decided: July 25, 1979.
HARVEY JOHN GOULD, A MINOR, BY AND THROUGH ROY J. GOULD AND BETTY J. GOULD, HIS PARENTS, AND ROY J. GOULD AND BETTY J. GOULD, HIS WIFE, APPELLANTS,
FRANK R. NICKEL, SR., AND JOAN E. NICKEL, HIS WIFE AND KEITH MILLER, AND JAKE J. MILLER AND AILEEN M. MILLER, HIS WIFE AND ROY J. GOULD AND BETTY J. GOULD
No. 929 April Term, 1978, Appeal from the Judgment entered April 24, 1978, of the Court of Common Pleas of Butler County, Pennsylvania, Civil Division-Law, at A.D. No. 76-323.
Donald D. Doerr, Butler, for appellants.
William C. Robinson, Butler, for appellees Nickel.
John E. Hall, Pittsburgh, for appellees Miller.
Prince, Hester and Montgomery, JJ. Hester, J., filed a dissenting statement.
[ 268 Pa. Super. Page 184]
This action in trespass, brought by the parents of a minor child in their own behalf and on behalf of the child, resulted in a verdict for the parent plaintiffs, Roy J. and Betty J. Gould, in their own right against the original defendants, Frank R. Nickel, Sr. and Joan E. Nickel and against Keith Miller, one of the additional defendants, but no damages were allowed to the minor plaintiff, Harvey John Gould. Directed verdicts had been entered in favor of the other additional defendants, Jake J. and Aileen M. Miller, and plaintiff Betty J. and Roy J. Gould as additional defendants at the close of plaintiffs' evidence.
Although the trial judge stated that the verdicts were inconsistent in the form they were returned, he accepted them nevertheless. Subsequently, the defendants filed motions to mold the verdict as to the claim of the minor plaintiff to read as being rendered in their favor; and the minor plaintiff filed a motion for a new trial limited to damages. Defendants' motion to mold the verdict was granted and the verdict was molded to read "In favor of the plaintiff parents and against the defendants, Frank R. Nickel, Sr. and Joan E. Nickel, his wife, and the additional defendant, Keith Miller, in the sum of $1500.00, and in favor of the defendants, Frank E. Nickel, Sr., and Joan E. Nickel, his wife, and additional defendant, Keith Miller, and against Harvey John Gould, a minor." Judgments were entered accordingly. After oral argument and consideration of briefs, the minor plaintiff's motion for a new trial was denied and he filed the sole appeal in this litigation which is now before us.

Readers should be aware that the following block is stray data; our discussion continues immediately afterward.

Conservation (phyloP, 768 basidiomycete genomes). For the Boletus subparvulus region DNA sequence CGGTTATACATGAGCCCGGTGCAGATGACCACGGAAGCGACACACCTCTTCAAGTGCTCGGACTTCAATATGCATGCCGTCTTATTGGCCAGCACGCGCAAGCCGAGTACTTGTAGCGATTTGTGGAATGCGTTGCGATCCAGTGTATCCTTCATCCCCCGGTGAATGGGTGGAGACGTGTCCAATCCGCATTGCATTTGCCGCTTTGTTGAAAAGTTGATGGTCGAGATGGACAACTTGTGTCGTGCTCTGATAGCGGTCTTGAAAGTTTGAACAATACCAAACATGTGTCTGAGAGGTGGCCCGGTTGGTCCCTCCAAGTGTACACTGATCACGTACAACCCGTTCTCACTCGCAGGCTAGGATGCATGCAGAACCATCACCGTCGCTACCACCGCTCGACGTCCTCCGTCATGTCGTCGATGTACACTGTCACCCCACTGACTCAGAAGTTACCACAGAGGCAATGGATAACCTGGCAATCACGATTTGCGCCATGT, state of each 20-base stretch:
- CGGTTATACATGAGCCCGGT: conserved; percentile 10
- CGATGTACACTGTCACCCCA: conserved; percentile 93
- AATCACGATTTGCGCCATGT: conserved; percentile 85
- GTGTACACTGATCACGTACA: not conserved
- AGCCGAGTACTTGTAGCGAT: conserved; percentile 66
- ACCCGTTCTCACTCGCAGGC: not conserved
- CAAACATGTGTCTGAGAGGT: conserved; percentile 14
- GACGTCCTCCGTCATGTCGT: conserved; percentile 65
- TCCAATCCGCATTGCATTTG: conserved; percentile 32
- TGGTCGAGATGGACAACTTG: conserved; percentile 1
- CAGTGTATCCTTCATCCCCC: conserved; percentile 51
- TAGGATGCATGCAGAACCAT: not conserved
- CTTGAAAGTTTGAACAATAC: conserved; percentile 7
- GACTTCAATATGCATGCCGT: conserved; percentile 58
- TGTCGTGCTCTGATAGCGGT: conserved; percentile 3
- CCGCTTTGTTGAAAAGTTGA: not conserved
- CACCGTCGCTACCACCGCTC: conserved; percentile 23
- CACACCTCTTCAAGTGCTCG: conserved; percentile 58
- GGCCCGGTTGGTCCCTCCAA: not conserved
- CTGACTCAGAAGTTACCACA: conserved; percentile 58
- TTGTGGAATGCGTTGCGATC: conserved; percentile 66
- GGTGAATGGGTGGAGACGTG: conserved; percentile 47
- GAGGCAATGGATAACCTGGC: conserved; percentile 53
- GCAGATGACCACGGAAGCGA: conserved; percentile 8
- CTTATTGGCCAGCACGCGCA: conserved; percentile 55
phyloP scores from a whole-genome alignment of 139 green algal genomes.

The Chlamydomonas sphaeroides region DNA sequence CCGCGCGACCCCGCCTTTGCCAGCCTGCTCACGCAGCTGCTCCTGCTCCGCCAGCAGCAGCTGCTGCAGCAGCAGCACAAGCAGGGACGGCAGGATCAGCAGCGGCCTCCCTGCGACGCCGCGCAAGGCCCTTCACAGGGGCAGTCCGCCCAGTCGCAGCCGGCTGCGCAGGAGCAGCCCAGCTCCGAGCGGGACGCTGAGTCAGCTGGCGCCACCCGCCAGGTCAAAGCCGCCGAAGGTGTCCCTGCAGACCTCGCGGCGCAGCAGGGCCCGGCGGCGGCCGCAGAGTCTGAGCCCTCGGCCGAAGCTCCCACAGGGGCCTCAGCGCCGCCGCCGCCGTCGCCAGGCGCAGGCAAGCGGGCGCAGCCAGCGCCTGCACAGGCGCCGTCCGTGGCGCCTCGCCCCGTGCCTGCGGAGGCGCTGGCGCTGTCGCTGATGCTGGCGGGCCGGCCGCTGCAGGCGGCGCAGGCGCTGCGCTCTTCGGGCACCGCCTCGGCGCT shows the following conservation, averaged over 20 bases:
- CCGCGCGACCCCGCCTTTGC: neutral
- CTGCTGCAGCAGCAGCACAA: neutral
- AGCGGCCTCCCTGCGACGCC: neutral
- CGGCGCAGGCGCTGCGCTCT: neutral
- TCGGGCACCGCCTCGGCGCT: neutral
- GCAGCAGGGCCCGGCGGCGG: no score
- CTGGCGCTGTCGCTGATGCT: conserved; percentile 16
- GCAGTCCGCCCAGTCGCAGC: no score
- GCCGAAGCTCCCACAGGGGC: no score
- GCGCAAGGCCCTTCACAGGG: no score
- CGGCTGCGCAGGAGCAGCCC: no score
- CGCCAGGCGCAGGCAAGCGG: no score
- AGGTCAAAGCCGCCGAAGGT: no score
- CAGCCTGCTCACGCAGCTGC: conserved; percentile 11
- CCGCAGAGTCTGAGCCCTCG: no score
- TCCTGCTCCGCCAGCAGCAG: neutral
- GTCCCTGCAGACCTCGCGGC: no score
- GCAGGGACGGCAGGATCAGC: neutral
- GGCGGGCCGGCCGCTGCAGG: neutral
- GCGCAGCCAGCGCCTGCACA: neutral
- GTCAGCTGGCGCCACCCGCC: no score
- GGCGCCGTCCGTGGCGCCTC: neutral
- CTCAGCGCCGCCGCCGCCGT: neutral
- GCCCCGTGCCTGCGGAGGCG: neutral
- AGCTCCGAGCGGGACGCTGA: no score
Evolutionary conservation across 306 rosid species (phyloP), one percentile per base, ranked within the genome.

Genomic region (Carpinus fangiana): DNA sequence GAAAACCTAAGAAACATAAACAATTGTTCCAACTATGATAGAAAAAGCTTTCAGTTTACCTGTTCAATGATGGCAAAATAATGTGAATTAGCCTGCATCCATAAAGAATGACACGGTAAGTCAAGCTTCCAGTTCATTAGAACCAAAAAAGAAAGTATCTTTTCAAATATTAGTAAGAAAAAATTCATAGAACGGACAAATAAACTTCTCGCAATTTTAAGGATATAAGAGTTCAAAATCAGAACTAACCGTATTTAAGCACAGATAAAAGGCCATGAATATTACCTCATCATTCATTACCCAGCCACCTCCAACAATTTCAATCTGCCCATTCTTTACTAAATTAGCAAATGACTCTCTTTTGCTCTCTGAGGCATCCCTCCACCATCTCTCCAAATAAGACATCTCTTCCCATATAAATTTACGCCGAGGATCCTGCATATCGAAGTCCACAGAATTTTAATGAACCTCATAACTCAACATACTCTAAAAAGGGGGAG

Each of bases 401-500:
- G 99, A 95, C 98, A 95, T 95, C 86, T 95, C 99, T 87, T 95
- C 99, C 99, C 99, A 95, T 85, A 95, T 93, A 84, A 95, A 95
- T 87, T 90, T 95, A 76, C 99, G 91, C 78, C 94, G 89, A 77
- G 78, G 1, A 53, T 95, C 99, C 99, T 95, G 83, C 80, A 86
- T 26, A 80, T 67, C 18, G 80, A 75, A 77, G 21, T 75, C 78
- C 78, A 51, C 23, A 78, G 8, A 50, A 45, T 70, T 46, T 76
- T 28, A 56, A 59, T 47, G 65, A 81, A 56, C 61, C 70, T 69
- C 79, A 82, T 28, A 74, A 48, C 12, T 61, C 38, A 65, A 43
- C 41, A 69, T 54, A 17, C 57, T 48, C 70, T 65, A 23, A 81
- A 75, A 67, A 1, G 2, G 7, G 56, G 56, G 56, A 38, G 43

[ 268 Pa. Super. Page 185]
These causes of action arose out of a snowball accident that occurred on defendants' (Nickel) property on March 30, 1975, when and where the minor plaintiff, then age 8, was struck in the eye by a snowball thrown by Keith Miller, then age 16.
The only argument presented to us is that the claim of the parents was "derivative" of the conduct of their minor son, so that the verdicts were inconsistent, compelling the grant of a new trial. The lower court rejected this argument on the authority of Meisel v. Little, 407 Pa. 546, 180 A.2d 772 (1962). Pennsylvania Rule of Civil Procedure 2228(b)*fn1 provides:
If an injury, not resulting in death, is inflicted upon the person of a minor, and causes of action therefore accrue to the minor and also to the parent or parents of the minor, they shall be enforced in one action brought by the parent or parents and the child. Either parent may sue therefor in the name of both; but if the parents live apart the action shall be brought by the parent having the custody of the child and the control of its services.